Directed by Ridley Scott
This could very well cause to enrage people, and it already has if you follow my actions on twitter, but the moment I sat down to take on "Alien" for this week's TOP 10 SHOTS column, I realized it couldn't possibly work. Why not? Because there is so desperately little going on in this film. Ridley Scott is devoted to creating an intense horror aesthetic, and there's some truly honest effort there. But it only works, in this case, if we care about why this is happening, and who it is happening to. The characters are etched so thin as to offer nothing distinct about them. Them being there is a product of happenstance, like any other horror flick. There's just not that much cinematically to dig into. Don't worry, though, since you'll still have your share of Ridley Scott in this Friday's TOP 10 SHOTS column. It just won't be in the same vein as what Ridley's up to this year.
Directed by Andrey Zvyagintsev
Russia seems to carry with a heap of apocalyptic baggage that it just cannot seem to get rid of. Even in a film that holds absolutely no apocalyptic subject matter, the grim specter of massive and inescapable death looms heavy over. That's the definitive stroke that makes Andrey Zvyagintsev's third feature, "Elena", so much more than the chilling character study that it already is. Though the first ten minutes lull you into the belief that you're in for a contained story comparable to that of Chantal Akerman's "Jeanne Dielman, 23 quai du Commerce, 1080 Bruxelles", it really expands to being something rather more maniacal. It's Zvyagintsev's analysis of family boundaries that truly piques the interest.
Trying to find clear and fascinating distinctions between its two primary characters' respective families is merely the first step. It's the breaking of those boundaries that really pushes the film into ambiguous territory, and causes us to rather desperately question the motivations of these characters, before inevitably accepting that's just as they are. It's a rather sick cosmic joke, how these characters end up intermingling, and you can't help but secretly hope for the apocalypse that seems imminent on the border. Anything's better than the people who've fallen into ownership of this world. Nadezha Markina's lead performance is quite tactile, but it's Elena Lyadova's ever-shifting and true-to-self performance the shines brightest in a film owned by a gorgeously withering aesthetic, crisply filmed by Mikhail Krichman. The world is growing old and thin, but it's still there. So... whatever.
Directed by Tony Bancroft and Barry Cook
So continues my leveling of all the "Disney classics" you hold so dear to your heart, having taken "The Sword and the Stone" and "Robin Hood" properly down a peg for the half-hearted indulgences they are, we now come to "Mulan". The only thing anybody truly remembers about this movie is "I'll Make A Man Out of You", which hints at the overtness of its sympathetic plotline. It does attempt to be funny and charming, kind of working a little bit, but it's really just a bunch of character being over-dramatic about things that should carry more weight than they feel. Maybe it's because they treat women as submissive, except when they're not. There's no depth to Mulan's struggles. She's just there, because otherwise we have no story. Not really sure if that even matters at this point.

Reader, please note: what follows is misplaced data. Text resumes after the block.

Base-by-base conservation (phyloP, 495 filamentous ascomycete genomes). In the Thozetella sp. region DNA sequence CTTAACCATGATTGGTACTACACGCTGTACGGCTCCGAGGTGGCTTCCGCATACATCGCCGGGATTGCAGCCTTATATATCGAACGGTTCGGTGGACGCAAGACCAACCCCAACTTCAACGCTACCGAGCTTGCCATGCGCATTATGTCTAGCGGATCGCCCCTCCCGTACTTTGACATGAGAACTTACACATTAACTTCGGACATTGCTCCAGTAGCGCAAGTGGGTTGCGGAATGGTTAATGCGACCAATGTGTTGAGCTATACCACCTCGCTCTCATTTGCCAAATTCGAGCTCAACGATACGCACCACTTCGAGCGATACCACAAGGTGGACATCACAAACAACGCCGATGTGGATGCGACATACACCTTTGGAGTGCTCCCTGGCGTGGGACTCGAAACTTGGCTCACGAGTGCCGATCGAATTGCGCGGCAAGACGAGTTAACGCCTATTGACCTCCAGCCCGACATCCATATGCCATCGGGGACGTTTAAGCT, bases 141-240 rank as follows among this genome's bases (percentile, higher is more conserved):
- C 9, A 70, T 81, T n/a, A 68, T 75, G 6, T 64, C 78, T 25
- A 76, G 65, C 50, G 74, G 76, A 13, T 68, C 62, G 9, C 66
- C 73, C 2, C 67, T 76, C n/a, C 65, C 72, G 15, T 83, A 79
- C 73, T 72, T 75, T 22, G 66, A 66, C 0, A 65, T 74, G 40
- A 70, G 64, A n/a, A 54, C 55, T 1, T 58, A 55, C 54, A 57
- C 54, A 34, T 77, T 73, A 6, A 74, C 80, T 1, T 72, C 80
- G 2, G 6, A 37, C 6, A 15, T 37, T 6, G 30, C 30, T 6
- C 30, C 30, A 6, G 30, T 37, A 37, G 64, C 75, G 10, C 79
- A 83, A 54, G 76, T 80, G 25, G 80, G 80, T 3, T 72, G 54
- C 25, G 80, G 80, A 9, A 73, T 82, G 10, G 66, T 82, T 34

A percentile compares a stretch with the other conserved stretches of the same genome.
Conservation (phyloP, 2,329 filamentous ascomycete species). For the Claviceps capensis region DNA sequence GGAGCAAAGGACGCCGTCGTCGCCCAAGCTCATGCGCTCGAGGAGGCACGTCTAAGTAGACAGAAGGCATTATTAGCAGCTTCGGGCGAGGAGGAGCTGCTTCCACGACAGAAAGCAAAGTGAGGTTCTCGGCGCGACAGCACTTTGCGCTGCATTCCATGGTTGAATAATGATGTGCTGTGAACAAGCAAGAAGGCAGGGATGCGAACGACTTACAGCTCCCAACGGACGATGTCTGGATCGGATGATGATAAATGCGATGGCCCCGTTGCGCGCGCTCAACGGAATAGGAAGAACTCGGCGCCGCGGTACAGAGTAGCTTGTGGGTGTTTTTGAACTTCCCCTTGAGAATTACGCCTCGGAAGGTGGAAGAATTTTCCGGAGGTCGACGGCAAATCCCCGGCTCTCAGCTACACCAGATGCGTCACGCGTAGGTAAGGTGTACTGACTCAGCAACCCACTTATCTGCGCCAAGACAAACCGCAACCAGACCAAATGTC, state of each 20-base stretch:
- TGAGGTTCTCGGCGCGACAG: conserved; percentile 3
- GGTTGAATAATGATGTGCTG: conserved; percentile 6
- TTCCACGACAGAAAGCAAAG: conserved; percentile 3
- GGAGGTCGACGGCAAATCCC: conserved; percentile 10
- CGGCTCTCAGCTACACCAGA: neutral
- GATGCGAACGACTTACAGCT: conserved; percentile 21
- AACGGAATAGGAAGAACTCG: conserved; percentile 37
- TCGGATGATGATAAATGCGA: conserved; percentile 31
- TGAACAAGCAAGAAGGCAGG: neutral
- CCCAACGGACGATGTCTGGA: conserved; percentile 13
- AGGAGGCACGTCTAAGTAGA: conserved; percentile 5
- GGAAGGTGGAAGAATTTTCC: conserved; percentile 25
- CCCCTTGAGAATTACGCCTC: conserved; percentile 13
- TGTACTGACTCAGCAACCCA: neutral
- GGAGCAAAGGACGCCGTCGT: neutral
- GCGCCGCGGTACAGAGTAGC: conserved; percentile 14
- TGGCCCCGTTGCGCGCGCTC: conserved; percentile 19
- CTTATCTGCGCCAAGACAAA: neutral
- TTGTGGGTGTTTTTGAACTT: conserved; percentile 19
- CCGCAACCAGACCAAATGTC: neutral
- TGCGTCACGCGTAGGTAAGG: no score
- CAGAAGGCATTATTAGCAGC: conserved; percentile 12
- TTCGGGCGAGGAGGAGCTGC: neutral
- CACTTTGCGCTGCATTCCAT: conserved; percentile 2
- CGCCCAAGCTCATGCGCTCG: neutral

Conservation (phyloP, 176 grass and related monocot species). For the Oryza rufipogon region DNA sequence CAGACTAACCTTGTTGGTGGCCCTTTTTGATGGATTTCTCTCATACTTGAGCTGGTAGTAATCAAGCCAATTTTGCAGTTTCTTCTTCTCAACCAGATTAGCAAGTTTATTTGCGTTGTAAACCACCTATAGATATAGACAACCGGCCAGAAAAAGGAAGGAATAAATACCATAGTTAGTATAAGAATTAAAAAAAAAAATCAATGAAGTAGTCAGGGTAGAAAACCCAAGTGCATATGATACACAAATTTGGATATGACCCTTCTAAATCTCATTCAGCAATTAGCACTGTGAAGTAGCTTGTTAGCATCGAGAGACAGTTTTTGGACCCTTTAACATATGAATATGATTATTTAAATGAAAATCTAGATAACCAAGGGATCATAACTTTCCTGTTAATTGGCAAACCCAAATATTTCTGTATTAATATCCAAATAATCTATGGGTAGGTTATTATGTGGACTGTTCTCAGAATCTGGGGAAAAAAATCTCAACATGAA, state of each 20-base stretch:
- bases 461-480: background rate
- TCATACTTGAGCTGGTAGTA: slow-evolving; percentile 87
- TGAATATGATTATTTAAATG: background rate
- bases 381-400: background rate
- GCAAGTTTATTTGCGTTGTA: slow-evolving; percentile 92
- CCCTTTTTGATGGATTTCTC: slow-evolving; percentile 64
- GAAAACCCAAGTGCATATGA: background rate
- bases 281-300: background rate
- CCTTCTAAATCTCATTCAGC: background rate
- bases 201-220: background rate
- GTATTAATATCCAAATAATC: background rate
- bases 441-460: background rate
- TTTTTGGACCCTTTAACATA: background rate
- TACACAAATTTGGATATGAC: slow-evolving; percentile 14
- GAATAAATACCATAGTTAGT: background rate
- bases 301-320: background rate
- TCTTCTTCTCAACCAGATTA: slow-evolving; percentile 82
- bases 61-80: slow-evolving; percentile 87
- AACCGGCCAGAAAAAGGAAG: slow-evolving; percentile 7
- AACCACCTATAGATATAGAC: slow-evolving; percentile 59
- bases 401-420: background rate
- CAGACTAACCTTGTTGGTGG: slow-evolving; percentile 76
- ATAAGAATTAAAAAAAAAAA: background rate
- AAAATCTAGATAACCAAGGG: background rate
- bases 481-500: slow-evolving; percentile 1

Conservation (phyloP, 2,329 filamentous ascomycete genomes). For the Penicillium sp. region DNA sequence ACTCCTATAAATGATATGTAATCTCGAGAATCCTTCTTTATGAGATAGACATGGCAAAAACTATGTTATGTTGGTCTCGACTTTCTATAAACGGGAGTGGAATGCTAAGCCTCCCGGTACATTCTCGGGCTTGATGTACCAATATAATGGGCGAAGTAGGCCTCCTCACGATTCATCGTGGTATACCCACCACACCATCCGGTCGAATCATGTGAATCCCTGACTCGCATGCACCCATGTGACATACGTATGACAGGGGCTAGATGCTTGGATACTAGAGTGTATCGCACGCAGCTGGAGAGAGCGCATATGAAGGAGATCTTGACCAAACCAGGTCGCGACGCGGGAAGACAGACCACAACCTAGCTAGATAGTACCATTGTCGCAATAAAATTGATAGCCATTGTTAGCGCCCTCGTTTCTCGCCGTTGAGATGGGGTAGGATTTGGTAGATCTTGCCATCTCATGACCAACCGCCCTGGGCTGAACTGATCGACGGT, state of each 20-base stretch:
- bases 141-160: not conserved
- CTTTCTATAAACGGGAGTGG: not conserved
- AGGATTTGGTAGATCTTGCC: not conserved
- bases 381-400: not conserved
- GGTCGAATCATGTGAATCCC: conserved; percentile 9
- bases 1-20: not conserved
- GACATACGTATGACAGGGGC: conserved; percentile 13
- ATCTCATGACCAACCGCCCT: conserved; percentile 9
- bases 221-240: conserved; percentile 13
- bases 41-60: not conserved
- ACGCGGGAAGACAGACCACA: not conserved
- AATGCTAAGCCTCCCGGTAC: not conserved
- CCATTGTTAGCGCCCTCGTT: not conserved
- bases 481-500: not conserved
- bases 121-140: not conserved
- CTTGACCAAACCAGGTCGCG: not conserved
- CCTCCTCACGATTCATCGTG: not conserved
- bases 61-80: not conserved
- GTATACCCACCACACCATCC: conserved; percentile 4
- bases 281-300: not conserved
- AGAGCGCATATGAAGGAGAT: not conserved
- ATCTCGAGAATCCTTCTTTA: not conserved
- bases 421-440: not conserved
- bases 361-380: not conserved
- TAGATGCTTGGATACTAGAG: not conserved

"Minority Report" (***1/2)
Directed by Steven Spielberg
Steven Spielberg seems to get a lot of flack for being "overrated", but there isn't much disputing the man has earned that title of "movie master" through years of tedious effort. Sure, the man has a tendency of getting rather distracted, which causes him to make some horrifically bad films. But every once in a while he turns out real gem like "Jaws" or "A.I. Artificial Intelligence", and even more frequently does he turn out a good time, old-fashioned, thrill ride. We got one of those rather recently with "The Adventures of Tintin". Even "The Lost World: Jurassic Park", in spite of its obvious and wide degeneration of the tools thrown around in its predecessor, has some rather intense beats to it. The shot of the raptors coming in through the grass, like veins. Chills!
And it is no surprise that he is able to do the same thing when teaming up with Tom Cruise to take on a Philip K. Dick novel. If you ask me, Spielberg was made for science-fiction, and all the craziness and humanist critique it indulges. It's not without its moments of camp or corn, though it's a strong testament to Spielberg's craft that they seem to further affirm his vision. There is such compact and stunning work across the board, in terms of visual effects, cinematography, and oh so stunning sound design, it'd be so easy to overlook the performances, with Samantha Morton being fantastically peculiar, and Tom Cruise dialing up just how gangly and sickly his grieving character is willing to become. Also very good on Colin Farrell for dodging just sort of becoming a cliche of himself, like he often falls into.